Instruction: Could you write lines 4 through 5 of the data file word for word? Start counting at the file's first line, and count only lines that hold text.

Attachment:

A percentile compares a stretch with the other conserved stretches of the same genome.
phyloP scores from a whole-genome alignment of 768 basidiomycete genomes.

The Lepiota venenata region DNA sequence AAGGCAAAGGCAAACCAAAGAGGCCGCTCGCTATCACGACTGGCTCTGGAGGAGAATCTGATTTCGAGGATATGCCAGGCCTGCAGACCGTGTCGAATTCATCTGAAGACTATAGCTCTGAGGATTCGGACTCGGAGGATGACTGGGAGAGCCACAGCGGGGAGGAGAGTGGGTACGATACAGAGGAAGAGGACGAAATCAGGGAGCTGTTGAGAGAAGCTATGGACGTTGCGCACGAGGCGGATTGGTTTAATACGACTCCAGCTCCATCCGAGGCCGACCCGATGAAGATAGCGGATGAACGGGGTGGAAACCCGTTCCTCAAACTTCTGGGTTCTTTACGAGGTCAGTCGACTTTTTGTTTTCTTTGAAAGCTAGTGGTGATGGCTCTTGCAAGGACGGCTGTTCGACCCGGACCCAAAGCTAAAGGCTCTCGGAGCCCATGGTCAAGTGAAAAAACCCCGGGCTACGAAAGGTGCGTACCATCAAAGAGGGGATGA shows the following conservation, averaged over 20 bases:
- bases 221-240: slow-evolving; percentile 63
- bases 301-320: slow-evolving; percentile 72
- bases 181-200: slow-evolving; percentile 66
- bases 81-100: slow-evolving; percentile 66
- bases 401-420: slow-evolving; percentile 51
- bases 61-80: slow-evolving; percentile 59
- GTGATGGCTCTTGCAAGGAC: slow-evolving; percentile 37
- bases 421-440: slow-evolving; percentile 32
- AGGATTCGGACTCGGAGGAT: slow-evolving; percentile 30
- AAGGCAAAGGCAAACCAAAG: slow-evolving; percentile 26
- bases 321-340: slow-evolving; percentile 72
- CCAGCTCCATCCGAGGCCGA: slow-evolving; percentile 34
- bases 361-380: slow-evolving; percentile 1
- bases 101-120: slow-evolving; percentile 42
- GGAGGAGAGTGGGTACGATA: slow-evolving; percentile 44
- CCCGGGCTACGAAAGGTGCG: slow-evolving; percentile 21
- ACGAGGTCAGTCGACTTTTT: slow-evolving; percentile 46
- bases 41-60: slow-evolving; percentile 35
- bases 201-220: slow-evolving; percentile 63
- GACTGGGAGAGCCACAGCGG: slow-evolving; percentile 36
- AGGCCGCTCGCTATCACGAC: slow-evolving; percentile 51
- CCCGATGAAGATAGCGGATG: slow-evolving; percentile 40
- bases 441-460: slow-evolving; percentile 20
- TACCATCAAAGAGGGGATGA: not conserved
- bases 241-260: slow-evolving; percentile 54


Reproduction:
- bases 221-240: slow-evolving; percentile 63
- bases 301-320: slow-evolving; percentile 72